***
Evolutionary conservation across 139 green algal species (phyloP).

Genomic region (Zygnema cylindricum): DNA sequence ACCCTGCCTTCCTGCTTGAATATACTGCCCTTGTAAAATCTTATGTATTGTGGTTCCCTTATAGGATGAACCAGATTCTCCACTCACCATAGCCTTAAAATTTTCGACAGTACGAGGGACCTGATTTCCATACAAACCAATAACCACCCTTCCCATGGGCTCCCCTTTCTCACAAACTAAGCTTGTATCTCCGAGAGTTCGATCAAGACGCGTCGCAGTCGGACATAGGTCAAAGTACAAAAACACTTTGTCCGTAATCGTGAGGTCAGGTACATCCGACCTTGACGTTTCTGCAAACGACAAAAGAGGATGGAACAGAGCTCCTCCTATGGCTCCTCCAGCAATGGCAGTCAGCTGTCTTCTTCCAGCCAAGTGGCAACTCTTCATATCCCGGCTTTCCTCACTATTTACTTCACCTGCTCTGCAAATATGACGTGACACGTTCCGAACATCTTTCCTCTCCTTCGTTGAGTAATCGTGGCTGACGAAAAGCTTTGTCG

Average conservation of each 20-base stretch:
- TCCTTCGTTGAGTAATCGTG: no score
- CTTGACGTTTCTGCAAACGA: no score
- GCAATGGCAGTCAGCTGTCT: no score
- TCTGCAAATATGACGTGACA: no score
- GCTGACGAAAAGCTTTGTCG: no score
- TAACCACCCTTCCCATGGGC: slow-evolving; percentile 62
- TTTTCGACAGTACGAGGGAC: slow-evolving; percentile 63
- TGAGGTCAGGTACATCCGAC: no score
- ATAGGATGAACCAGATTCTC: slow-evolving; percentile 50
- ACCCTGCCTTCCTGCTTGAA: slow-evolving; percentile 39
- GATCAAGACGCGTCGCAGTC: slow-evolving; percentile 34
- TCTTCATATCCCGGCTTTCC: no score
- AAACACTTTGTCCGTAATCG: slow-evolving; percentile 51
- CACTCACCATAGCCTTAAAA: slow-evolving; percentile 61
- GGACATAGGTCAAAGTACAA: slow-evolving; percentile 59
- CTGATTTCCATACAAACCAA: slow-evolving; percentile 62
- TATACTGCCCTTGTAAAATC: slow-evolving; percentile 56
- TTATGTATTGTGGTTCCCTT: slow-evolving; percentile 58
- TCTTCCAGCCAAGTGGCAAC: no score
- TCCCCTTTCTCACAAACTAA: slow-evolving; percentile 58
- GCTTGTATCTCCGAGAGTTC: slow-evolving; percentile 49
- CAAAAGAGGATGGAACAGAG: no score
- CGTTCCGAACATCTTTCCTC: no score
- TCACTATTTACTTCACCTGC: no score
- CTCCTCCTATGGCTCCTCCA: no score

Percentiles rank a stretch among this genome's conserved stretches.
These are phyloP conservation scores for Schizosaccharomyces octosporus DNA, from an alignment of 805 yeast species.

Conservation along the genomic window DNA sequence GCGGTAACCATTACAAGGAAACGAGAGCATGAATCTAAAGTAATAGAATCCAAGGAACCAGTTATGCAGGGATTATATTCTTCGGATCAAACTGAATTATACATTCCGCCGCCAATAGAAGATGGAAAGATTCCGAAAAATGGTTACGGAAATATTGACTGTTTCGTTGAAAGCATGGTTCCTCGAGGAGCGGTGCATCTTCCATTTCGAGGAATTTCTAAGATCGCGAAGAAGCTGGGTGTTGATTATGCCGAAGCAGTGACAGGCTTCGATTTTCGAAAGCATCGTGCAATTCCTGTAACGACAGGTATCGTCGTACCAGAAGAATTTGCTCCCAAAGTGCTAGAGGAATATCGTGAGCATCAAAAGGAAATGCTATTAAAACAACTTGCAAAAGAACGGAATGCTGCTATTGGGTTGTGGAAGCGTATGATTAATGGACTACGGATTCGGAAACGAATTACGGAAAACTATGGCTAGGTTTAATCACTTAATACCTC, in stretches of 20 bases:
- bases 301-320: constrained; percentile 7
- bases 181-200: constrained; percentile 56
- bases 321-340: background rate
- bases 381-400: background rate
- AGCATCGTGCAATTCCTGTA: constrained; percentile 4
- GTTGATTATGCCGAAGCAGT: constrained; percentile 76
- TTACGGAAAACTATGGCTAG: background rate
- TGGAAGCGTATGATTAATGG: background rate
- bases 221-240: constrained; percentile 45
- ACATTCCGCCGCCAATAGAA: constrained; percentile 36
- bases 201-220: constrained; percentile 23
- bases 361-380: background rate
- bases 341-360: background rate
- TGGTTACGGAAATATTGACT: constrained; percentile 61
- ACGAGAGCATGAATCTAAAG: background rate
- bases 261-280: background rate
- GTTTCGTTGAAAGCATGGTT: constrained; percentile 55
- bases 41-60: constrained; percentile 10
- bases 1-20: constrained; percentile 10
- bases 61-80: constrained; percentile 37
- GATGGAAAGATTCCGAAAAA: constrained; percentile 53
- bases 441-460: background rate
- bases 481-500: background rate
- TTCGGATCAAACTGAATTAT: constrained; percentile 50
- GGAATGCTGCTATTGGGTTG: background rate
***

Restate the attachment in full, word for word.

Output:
Evolutionary conservation across 139 green algal species (phyloP).

Genomic region (Zygnema cylindricum): DNA sequence ACCCTGCCTTCCTGCTTGAATATACTGCCCTTGTAAAATCTTATGTATTGTGGTTCCCTTATAGGATGAACCAGATTCTCCACTCACCATAGCCTTAAAATTTTCGACAGTACGAGGGACCTGATTTCCATACAAACCAATAACCACCCTTCCCATGGGCTCCCCTTTCTCACAAACTAAGCTTGTATCTCCGAGAGTTCGATCAAGACGCGTCGCAGTCGGACATAGGTCAAAGTACAAAAACACTTTGTCCGTAATCGTGAGGTCAGGTACATCCGACCTTGACGTTTCTGCAAACGACAAAAGAGGATGGAACAGAGCTCCTCCTATGGCTCCTCCAGCAATGGCAGTCAGCTGTCTTCTTCCAGCCAAGTGGCAACTCTTCATATCCCGGCTTTCCTCACTATTTACTTCACCTGCTCTGCAAATATGACGTGACACGTTCCGAACATCTTTCCTCTCCTTCGTTGAGTAATCGTGGCTGACGAAAAGCTTTGTCG

Average conservation of each 20-base stretch:
- TCCTTCGTTGAGTAATCGTG: no score
- CTTGACGTTTCTGCAAACGA: no score
- GCAATGGCAGTCAGCTGTCT: no score
- TCTGCAAATATGACGTGACA: no score
- GCTGACGAAAAGCTTTGTCG: no score
- TAACCACCCTTCCCATGGGC: slow-evolving; percentile 62
- TTTTCGACAGTACGAGGGAC: slow-evolving; percentile 63
- TGAGGTCAGGTACATCCGAC: no score
- ATAGGATGAACCAGATTCTC: slow-evolving; percentile 50
- ACCCTGCCTTCCTGCTTGAA: slow-evolving; percentile 39
- GATCAAGACGCGTCGCAGTC: slow-evolving; percentile 34
- TCTTCATATCCCGGCTTTCC: no score
- AAACACTTTGTCCGTAATCG: slow-evolving; percentile 51
- CACTCACCATAGCCTTAAAA: slow-evolving; percentile 61
- GGACATAGGTCAAAGTACAA: slow-evolving; percentile 59
- CTGATTTCCATACAAACCAA: slow-evolving; percentile 62
- TATACTGCCCTTGTAAAATC: slow-evolving; percentile 56
- TTATGTATTGTGGTTCCCTT: slow-evolving; percentile 58
- TCTTCCAGCCAAGTGGCAAC: no score
- TCCCCTTTCTCACAAACTAA: slow-evolving; percentile 58
- GCTTGTATCTCCGAGAGTTC: slow-evolving; percentile 49
- CAAAAGAGGATGGAACAGAG: no score
- CGTTCCGAACATCTTTCCTC: no score
- TCACTATTTACTTCACCTGC: no score
- CTCCTCCTATGGCTCCTCCA: no score

Percentiles rank a stretch among this genome's conserved stretches.
These are phyloP conservation scores for Schizosaccharomyces octosporus DNA, from an alignment of 805 yeast species.

Conservation along the genomic window DNA sequence GCGGTAACCATTACAAGGAAACGAGAGCATGAATCTAAAGTAATAGAATCCAAGGAACCAGTTATGCAGGGATTATATTCTTCGGATCAAACTGAATTATACATTCCGCCGCCAATAGAAGATGGAAAGATTCCGAAAAATGGTTACGGAAATATTGACTGTTTCGTTGAAAGCATGGTTCCTCGAGGAGCGGTGCATCTTCCATTTCGAGGAATTTCTAAGATCGCGAAGAAGCTGGGTGTTGATTATGCCGAAGCAGTGACAGGCTTCGATTTTCGAAAGCATCGTGCAATTCCTGTAACGACAGGTATCGTCGTACCAGAAGAATTTGCTCCCAAAGTGCTAGAGGAATATCGTGAGCATCAAAAGGAAATGCTATTAAAACAACTTGCAAAAGAACGGAATGCTGCTATTGGGTTGTGGAAGCGTATGATTAATGGACTACGGATTCGGAAACGAATTACGGAAAACTATGGCTAGGTTTAATCACTTAATACCTC, in stretches of 20 bases:
- bases 301-320: constrained; percentile 7
- bases 181-200: constrained; percentile 56
- bases 321-340: background rate
- bases 381-400: background rate
- AGCATCGTGCAATTCCTGTA: constrained; percentile 4
- GTTGATTATGCCGAAGCAGT: constrained; percentile 76
- TTACGGAAAACTATGGCTAG: background rate
- TGGAAGCGTATGATTAATGG: background rate
- bases 221-240: constrained; percentile 45
- ACATTCCGCCGCCAATAGAA: constrained; percentile 36
- bases 201-220: constrained; percentile 23
- bases 361-380: background rate
- bases 341-360: background rate
- TGGTTACGGAAATATTGACT: constrained; percentile 61
- ACGAGAGCATGAATCTAAAG: background rate
- bases 261-280: background rate
- GTTTCGTTGAAAGCATGGTT: constrained; percentile 55
- bases 41-60: constrained; percentile 10
- bases 1-20: constrained; percentile 10
- bases 61-80: constrained; percentile 37
- GATGGAAAGATTCCGAAAAA: constrained; percentile 53
- bases 441-460: background rate
- bases 481-500: background rate
- TTCGGATCAAACTGAATTAT: constrained; percentile 50
- GGAATGCTGCTATTGGGTTG: background rate